Rav Aharon would not yield, saying, “My father-in-law eulogized Rabbi Kook. I can eulogize Rabbi Herzog.” This hesped or eulogy has been published and it is evident that Rav Aharon spoke with great feeling.
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After Rav Aharon died in 1962, I set out to follow what I had learned from him, in fulfillment of his last words to me about two weeks before he passed away, when he asked me to devote my life to assisting Torah education. This meant that without any lessening of my yeshiva-world identity, I would work with others in Orthodox life to fulfill that mission.
In 1965, COLPA (the National Jewish Commission on Law and Public Affairs) was established to represent religious Jewry on legal and legislative matters. I became its first president. Our membership, which consisted primarily of young Orthodox lawyers, encompassed the spectrum of Orthodox life, from haredi to Modern Orthodox.
That was a time when intra-Orthodox conflict was intense over membership in the Synagogue Council together with Conservative and Reform rabbis and other issues. COLPA had remarkable success in court and in legislative bodies. This is in contrast to today’s situation where, though the barriers to intra-Orthodox cooperation have been removed or reduced, there is in fact little cooperation. In the recent Supreme Court case regarding a conservative Christian student group at Hastings Law School in California, Agudath Israel, the Orthodox Union and Young Israel each submitted separate briefs. Is it any wonder why, despite our growth, our legal and legislative achievements have been puny when compared with what was accomplished decades ago when American Orthodoxy was able to unite on public-affairs matters?
During the 1960s, as well, I was active in Agudath Israel, as I had been since my teens, and also in the Orthodox Union, representing it on public issues. This dual commitment was and remains unique and reflected my determination to work for the entire community. When, however, Rabbi Samson R. Weiss, the Orthodox Union’s immensely gifted executive vice president, asked me to become an officer, I demurred, saying that while I would work voluntarily for the organization, an officer must take responsibility for the group’s policies and I could not take responsibility for Synagogue Council membership.
In 1973, I became president on a voluntary basis of Rabbi Jacob Joseph School, where I had been a student, a position I continue to hold. This resulted in a shift in focus. RJJ was in a state of collapse. It would take a huge effort to reverse its fortunes. For that reason and one or two others, I withdrew from nominal organizational activity, a decision that assuredly did not diminish my communal activity. To the contrary, from then until this day, that is my primary focus. (There are persons who do not accept the notion of a fully active communal life outside of major organizational involvement.)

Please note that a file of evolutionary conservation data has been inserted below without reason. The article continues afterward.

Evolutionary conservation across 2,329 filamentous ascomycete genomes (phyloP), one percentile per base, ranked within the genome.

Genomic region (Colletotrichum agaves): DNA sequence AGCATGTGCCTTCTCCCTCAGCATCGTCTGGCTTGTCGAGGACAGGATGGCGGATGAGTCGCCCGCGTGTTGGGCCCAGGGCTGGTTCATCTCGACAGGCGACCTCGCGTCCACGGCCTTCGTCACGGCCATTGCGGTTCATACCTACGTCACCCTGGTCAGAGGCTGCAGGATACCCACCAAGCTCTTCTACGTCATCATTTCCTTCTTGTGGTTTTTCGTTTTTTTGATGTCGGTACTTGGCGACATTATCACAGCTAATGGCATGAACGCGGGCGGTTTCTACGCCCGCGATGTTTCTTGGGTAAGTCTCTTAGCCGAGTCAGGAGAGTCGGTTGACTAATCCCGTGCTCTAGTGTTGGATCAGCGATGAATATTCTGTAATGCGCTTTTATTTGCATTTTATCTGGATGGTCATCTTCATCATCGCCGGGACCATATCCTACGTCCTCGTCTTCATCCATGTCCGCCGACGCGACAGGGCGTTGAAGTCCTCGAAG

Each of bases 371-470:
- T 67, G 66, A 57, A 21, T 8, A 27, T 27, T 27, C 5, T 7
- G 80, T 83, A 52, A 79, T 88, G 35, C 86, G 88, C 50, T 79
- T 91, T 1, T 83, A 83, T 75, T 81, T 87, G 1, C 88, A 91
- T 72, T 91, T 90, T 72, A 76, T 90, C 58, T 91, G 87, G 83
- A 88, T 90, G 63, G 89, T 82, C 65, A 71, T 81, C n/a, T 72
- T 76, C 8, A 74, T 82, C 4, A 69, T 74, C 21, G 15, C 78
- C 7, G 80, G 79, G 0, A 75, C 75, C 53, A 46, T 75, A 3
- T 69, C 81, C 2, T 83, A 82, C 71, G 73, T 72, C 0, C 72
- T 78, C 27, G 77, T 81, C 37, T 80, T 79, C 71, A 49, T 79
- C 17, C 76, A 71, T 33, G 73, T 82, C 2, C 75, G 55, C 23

RJJ has evolved into another manifestation of my commitment to Orthodox unity, even as the prevailing tendency is to categorize and separate religious Jews into discreet and relatively small segments of Orthodox life, such as Modern Orthodox and yeshiva world. Many cannot accept that wherever a person may stand in his personal orientation, there remains the responsibility and the opportunity to work for the entire community.
There are now four RJJ schools. Two of them are Centrist Orthodox institutions, one is firmly in the yeshiva world and the fourth is a Modern Orthodox day school. Each has a distinct student body, for which the particular school meets the needs of the families who send their children there. There has never been an arrangement like this, and for obvious reasons. It is difficult to integrate separate and different educational entities into a cohesive institution. Essentially, the schools operate separately, even as they embody and fulfill my ideal of transcommunal responsibility.
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For all of the disparate activities, I continue to identify with the yeshiva world, as I have for sixty years, ever since joining Zeirei Agudath Israel in 1950. While this identification has not changed, our religious life has changed substantially over time and, in turn, this has had an impact on what it means to be in the yeshiva world.
In my youth, “yeshiva world” meant for the most part going to one of the major yeshivas in New York and then on to college, usually in the evening, and perhaps then to graduate or professional school. Lakewood and kollel were for relatively few. A major change has occurred in the far greater valuation given to Torah study, which is certainly welcome. Other changes have occurred as a reaction against modernity, against societal standards and practices that are hostile to Torah living.